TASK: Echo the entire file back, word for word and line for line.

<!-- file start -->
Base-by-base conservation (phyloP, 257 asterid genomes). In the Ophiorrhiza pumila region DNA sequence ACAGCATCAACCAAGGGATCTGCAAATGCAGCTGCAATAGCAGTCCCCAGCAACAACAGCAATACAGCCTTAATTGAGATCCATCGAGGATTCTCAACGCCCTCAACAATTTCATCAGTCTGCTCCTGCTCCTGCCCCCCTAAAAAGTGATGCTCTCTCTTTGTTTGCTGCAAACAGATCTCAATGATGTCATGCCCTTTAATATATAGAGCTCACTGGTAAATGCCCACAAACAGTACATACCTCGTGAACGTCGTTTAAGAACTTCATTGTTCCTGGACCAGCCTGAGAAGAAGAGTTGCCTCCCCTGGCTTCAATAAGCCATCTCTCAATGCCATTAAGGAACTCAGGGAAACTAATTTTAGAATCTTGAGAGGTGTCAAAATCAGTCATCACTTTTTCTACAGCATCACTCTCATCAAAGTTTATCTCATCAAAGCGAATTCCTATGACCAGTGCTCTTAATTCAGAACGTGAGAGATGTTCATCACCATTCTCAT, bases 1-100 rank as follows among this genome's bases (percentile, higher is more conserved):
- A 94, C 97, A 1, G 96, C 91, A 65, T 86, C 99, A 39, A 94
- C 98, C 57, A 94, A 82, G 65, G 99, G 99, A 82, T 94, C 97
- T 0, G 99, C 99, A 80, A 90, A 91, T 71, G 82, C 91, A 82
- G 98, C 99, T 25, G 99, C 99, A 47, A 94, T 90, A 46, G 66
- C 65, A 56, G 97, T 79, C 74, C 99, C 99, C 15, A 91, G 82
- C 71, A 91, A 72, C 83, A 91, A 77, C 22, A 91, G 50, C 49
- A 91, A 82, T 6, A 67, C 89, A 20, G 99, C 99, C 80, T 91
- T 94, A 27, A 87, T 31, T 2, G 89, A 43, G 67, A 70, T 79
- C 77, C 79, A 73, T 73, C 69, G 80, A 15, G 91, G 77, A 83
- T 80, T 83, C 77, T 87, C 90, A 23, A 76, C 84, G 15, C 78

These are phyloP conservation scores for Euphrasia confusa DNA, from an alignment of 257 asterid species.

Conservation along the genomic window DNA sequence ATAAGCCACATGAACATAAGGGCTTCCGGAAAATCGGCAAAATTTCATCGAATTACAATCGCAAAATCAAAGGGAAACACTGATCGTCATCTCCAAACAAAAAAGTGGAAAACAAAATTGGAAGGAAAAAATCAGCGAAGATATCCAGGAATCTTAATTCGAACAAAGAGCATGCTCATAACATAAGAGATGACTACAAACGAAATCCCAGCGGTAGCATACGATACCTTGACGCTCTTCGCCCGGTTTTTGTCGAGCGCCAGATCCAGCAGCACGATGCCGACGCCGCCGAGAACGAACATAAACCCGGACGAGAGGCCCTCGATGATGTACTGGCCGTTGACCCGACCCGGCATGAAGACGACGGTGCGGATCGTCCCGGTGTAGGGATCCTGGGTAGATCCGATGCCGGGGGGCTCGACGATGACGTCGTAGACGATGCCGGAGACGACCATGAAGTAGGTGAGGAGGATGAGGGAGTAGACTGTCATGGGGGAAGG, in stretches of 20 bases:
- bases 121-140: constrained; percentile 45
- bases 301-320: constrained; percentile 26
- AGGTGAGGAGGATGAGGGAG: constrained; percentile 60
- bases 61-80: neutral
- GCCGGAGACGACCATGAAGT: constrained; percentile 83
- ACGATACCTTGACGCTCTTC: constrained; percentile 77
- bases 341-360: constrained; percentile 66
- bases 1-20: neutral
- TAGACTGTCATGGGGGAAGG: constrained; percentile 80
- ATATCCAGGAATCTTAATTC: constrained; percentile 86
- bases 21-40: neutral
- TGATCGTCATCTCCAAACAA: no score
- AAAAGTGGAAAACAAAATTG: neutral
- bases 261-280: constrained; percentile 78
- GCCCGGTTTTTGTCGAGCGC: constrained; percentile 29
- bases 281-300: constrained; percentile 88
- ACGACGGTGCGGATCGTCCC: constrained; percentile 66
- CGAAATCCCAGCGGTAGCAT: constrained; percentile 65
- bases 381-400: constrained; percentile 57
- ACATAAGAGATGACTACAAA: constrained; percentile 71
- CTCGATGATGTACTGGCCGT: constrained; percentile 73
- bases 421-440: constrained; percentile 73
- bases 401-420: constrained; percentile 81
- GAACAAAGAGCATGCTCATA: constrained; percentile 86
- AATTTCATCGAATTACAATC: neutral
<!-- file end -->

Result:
Base-by-base conservation (phyloP, 257 asterid genomes). In the Ophiorrhiza pumila region DNA sequence ACAGCATCAACCAAGGGATCTGCAAATGCAGCTGCAATAGCAGTCCCCAGCAACAACAGCAATACAGCCTTAATTGAGATCCATCGAGGATTCTCAACGCCCTCAACAATTTCATCAGTCTGCTCCTGCTCCTGCCCCCCTAAAAAGTGATGCTCTCTCTTTGTTTGCTGCAAACAGATCTCAATGATGTCATGCCCTTTAATATATAGAGCTCACTGGTAAATGCCCACAAACAGTACATACCTCGTGAACGTCGTTTAAGAACTTCATTGTTCCTGGACCAGCCTGAGAAGAAGAGTTGCCTCCCCTGGCTTCAATAAGCCATCTCTCAATGCCATTAAGGAACTCAGGGAAACTAATTTTAGAATCTTGAGAGGTGTCAAAATCAGTCATCACTTTTTCTACAGCATCACTCTCATCAAAGTTTATCTCATCAAAGCGAATTCCTATGACCAGTGCTCTTAATTCAGAACGTGAGAGATGTTCATCACCATTCTCAT, bases 1-100 rank as follows among this genome's bases (percentile, higher is more conserved):
- A 94, C 97, A 1, G 96, C 91, A 65, T 86, C 99, A 39, A 94
- C 98, C 57, A 94, A 82, G 65, G 99, G 99, A 82, T 94, C 97
- T 0, G 99, C 99, A 80, A 90, A 91, T 71, G 82, C 91, A 82
- G 98, C 99, T 25, G 99, C 99, A 47, A 94, T 90, A 46, G 66
- C 65, A 56, G 97, T 79, C 74, C 99, C 99, C 15, A 91, G 82
- C 71, A 91, A 72, C 83, A 91, A 77, C 22, A 91, G 50, C 49
- A 91, A 82, T 6, A 67, C 89, A 20, G 99, C 99, C 80, T 91
- T 94, A 27, A 87, T 31, T 2, G 89, A 43, G 67, A 70, T 79
- C 77, C 79, A 73, T 73, C 69, G 80, A 15, G 91, G 77, A 83
- T 80, T 83, C 77, T 87, C 90, A 23, A 76, C 84, G 15, C 78

These are phyloP conservation scores for Euphrasia confusa DNA, from an alignment of 257 asterid species.

Conservation along the genomic window DNA sequence ATAAGCCACATGAACATAAGGGCTTCCGGAAAATCGGCAAAATTTCATCGAATTACAATCGCAAAATCAAAGGGAAACACTGATCGTCATCTCCAAACAAAAAAGTGGAAAACAAAATTGGAAGGAAAAAATCAGCGAAGATATCCAGGAATCTTAATTCGAACAAAGAGCATGCTCATAACATAAGAGATGACTACAAACGAAATCCCAGCGGTAGCATACGATACCTTGACGCTCTTCGCCCGGTTTTTGTCGAGCGCCAGATCCAGCAGCACGATGCCGACGCCGCCGAGAACGAACATAAACCCGGACGAGAGGCCCTCGATGATGTACTGGCCGTTGACCCGACCCGGCATGAAGACGACGGTGCGGATCGTCCCGGTGTAGGGATCCTGGGTAGATCCGATGCCGGGGGGCTCGACGATGACGTCGTAGACGATGCCGGAGACGACCATGAAGTAGGTGAGGAGGATGAGGGAGTAGACTGTCATGGGGGAAGG, in stretches of 20 bases:
- bases 121-140: constrained; percentile 45
- bases 301-320: constrained; percentile 26
- AGGTGAGGAGGATGAGGGAG: constrained; percentile 60
- bases 61-80: neutral
- GCCGGAGACGACCATGAAGT: constrained; percentile 83
- ACGATACCTTGACGCTCTTC: constrained; percentile 77
- bases 341-360: constrained; percentile 66
- bases 1-20: neutral
- TAGACTGTCATGGGGGAAGG: constrained; percentile 80
- ATATCCAGGAATCTTAATTC: constrained; percentile 86
- bases 21-40: neutral
- TGATCGTCATCTCCAAACAA: no score
- AAAAGTGGAAAACAAAATTG: neutral
- bases 261-280: constrained; percentile 78
- GCCCGGTTTTTGTCGAGCGC: constrained; percentile 29
- bases 281-300: constrained; percentile 88
- ACGACGGTGCGGATCGTCCC: constrained; percentile 66
- CGAAATCCCAGCGGTAGCAT: constrained; percentile 65
- bases 381-400: constrained; percentile 57
- ACATAAGAGATGACTACAAA: constrained; percentile 71
- CTCGATGATGTACTGGCCGT: constrained; percentile 73
- bases 421-440: constrained; percentile 73
- bases 401-420: constrained; percentile 81
- GAACAAAGAGCATGCTCATA: constrained; percentile 86
- AATTTCATCGAATTACAATC: neutral